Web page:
EXAMPLE 1

As an example of specifying a DVD-RW drive, the following parameters may be assumed:

    • cache size in writing operation=1.5 MB
    • disc writing speed=1.38 MB/sec.
    • seek time=200 msec
    • ATAPI bus speed=16.6 MB/sec. (PIO transfer mode 4)
    • data size of writing command=128 KB
    • from the above specification, the overhead time and the busy time can be calculated as follows: Flush time = ( cache size in writing operation ) / ( disc writing speed ) = 1.5 MB / ( 1.38 MB / sec . ) = 1086 msec Busy time = ( T - period ) minus ( data transfer time ) = ( data size of writing command ) / ( disk writing speed ) - ( data size of writing command ) / ( ATAPI bus speed ) = 128 KB / ( 1.38 MB / sec . ) - 128 KB / ( 16.6 MB / sec . ) = 85.0 msec
EXAMPLE 2

As an example of specifying a DVD-RAM drive, the following parameters may be assumed:

    • cache size in writing operation=1 MB
    • disc writing speed=2.76 MB/sec.
    • seek time=80 msec
    • ATAPI bus speed=16.6 MB/sec. (PIO transfer mode 4)
    • data size of writing command=256 KB
    • from the above specification, the overhead time and the busy time can be calculated as follows: Flush time = ( cache size in writing operation ) / ( disc writing speed ) = 1 MB / ( 2.76 MB / sec . ) = 362 msec Busy time = ( T - period ) minus ( data transfer time ) = ( data size of writing command ) / ( disk writing speed ) - ( data size of writing command ) / ( ATAPI bus speed ) = 256 KB / ( 1.38 MB / sec . ) - 256 KB / ( 16.6 MB / sec . ) = 170 msec

Referring again to FIG. 1, in the design of a dynamic information storage and retrieval system, or the like, of the type shown that selectively includes both a DVD drive 16 and hard disk drive 20, the characteristics of the drives 16 and 20 are first considered. The ATAPI data bus is used to establish efficient communication. It is noted that the access speed of a hard disk drive 20 is faster than the access speed of the DVD drive 16. Is also noted that the DVD drive 16 has a long busy time. From these considerations, it can be seen that the access schedule to be asserted by the host device 12 should be made to enable sufficient access to the hard disk drive 20 while the DVD drive 16 is in its busy process, as shown in the timing diagram of FIG. 4 to which reference is now additionally made.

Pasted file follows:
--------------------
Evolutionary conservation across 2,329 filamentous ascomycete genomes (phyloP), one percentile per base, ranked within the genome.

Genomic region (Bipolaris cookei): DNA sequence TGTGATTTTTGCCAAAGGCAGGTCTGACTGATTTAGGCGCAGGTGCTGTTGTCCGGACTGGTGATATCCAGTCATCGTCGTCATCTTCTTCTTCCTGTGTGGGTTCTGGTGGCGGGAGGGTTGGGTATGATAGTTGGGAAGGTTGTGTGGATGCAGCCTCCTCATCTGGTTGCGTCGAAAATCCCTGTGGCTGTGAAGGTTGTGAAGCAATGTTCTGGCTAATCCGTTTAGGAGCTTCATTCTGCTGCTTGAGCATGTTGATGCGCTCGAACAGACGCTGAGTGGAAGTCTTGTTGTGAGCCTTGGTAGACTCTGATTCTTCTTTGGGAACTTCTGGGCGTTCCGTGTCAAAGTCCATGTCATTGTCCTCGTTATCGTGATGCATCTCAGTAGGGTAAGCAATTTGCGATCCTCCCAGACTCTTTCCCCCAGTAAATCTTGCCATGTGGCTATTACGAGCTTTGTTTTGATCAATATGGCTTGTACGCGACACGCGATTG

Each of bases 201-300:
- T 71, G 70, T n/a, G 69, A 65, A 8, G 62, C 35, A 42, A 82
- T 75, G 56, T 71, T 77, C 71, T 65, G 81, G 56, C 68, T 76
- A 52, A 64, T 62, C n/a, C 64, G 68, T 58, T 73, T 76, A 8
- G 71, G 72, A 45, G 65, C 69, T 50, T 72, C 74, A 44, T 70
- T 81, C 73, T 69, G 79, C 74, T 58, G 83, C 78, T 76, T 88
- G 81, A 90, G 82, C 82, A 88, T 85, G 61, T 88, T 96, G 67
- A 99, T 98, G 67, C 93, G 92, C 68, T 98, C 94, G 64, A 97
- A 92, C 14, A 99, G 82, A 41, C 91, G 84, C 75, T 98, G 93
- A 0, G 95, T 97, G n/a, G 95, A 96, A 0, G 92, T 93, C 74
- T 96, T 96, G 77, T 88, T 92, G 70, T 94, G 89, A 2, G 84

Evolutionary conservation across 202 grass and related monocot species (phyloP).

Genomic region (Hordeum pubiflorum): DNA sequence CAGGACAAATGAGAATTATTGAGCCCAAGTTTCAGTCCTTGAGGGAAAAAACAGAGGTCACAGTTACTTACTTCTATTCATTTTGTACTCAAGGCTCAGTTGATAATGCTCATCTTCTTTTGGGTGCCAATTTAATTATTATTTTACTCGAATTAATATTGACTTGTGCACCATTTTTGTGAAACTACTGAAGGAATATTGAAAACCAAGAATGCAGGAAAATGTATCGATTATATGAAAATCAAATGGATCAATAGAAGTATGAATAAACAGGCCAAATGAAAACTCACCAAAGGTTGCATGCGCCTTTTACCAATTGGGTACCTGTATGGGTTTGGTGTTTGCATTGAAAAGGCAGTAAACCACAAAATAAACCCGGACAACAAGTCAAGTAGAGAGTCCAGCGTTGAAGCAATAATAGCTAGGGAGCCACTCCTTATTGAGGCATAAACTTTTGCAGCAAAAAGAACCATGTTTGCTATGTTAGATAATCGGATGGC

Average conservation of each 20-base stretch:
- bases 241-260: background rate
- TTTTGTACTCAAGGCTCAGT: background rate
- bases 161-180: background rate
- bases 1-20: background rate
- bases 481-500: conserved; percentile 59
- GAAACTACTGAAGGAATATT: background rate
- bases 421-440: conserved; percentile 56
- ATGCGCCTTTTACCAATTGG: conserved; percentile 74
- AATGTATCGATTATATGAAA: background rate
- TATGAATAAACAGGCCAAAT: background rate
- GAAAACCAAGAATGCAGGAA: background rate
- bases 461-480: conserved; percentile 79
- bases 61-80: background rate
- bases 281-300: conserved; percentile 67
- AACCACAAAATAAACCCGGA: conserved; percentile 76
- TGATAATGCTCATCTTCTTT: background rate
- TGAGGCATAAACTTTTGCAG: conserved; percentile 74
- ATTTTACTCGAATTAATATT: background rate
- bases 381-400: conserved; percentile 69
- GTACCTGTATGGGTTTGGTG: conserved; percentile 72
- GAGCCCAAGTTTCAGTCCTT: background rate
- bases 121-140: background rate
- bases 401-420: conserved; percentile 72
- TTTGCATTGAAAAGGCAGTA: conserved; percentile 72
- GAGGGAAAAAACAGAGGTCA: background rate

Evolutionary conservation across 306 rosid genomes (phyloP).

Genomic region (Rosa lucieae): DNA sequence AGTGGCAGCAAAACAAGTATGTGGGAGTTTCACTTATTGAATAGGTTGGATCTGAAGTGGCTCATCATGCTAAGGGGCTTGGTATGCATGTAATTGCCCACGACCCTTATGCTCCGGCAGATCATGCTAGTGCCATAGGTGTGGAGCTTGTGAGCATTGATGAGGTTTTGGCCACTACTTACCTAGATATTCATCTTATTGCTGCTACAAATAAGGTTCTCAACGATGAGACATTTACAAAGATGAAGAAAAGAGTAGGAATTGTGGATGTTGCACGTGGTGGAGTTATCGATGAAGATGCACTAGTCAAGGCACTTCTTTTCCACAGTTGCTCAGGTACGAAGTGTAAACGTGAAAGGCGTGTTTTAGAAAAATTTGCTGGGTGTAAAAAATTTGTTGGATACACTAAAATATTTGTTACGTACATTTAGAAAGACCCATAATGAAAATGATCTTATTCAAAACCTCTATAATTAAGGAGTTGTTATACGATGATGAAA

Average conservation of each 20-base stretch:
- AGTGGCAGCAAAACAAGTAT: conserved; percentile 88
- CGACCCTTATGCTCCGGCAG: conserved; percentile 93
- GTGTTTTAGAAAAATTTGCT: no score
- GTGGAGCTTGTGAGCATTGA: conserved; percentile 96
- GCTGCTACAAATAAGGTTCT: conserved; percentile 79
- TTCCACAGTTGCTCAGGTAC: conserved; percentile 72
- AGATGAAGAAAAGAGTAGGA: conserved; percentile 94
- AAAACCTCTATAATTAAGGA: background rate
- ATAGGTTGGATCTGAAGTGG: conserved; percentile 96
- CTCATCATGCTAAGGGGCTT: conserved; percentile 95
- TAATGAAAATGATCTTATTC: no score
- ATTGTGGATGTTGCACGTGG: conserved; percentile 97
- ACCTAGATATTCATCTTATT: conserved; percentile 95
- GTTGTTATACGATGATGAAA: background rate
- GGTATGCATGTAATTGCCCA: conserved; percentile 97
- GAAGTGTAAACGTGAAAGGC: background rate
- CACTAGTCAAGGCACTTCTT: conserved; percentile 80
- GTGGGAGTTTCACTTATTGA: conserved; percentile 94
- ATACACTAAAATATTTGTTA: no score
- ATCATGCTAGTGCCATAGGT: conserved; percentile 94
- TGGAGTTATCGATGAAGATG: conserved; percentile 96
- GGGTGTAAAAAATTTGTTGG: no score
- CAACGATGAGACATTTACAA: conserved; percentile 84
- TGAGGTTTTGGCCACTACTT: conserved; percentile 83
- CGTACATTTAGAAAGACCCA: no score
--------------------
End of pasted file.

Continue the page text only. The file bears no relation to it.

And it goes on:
As shown in the diagram 60 of FIG. 4, the host 12 delivers data to be recorded to the DVD drive 16 in a recording mode, while, during the same time frame, receives data from the hard disk drive 20 in a playback mode via the ATA bus 14. As shown in the timing diagram 62, each “T-period” 34 includes a data transfer period 30 followed by a busy time 32. Simultaneously, during the busy time 32 data is being read back from the hard disk drive 20. This is accomplished during an initial seek time 64 followed by a plurality of read cycles 66, 68, . . . . It can be seen that the entire read cycle is contained within the period that is defined by the busy period 32 of the DVD drive 16. Moreover, it can be concluded that the busy time of the DVD drive 16 should be the long enough that the host can access the hard disk drive 20 during the time that the DVD drive 16 is in its busy process.

With reference now additionally to FIG. 5, a graph of busy time vs. data size of writing command is shown, illustrating the relationship between data size of the writing command and the busy time. The seek time of the hard disk drive 20 is assumed to be 100 msec, illustrated by the dashed line 69.

In the case of a disk writing speed of 1.38 MB/second, shown by curve 70, the data size of the writing command should be greater than or equal to 256 KB. In the case of a disk writing speed of 2.76 MB/second, shown by curve 72, the data size of the writing command should be greater than or equal to 512 KB. It can be seen that the faster the disk writing speed becomes, the larger the data size of the writing command needs to be.

On the other hand, the data size of the writing command should be less than or equal to the cache size in the writing operation. If the cache size is small and the disk writing speed is fast, accessing both the DVD drive and hard disk drive cannot be realized.

With reference once again to the diagram of FIG. 3, according to a preferred embodiment of the present invention, the host 42 is connected to access the internal controller 56 of the DVD drive 40, as indicated by the dashed line 49. The access that is provided to the host 42 allows the host 42 to control the size of the portion of the internal cache of the storage device 40 that can be used for writing data to the storage device 40, and to control the size of the portion of the cache 48 that can be used as a reading buffer.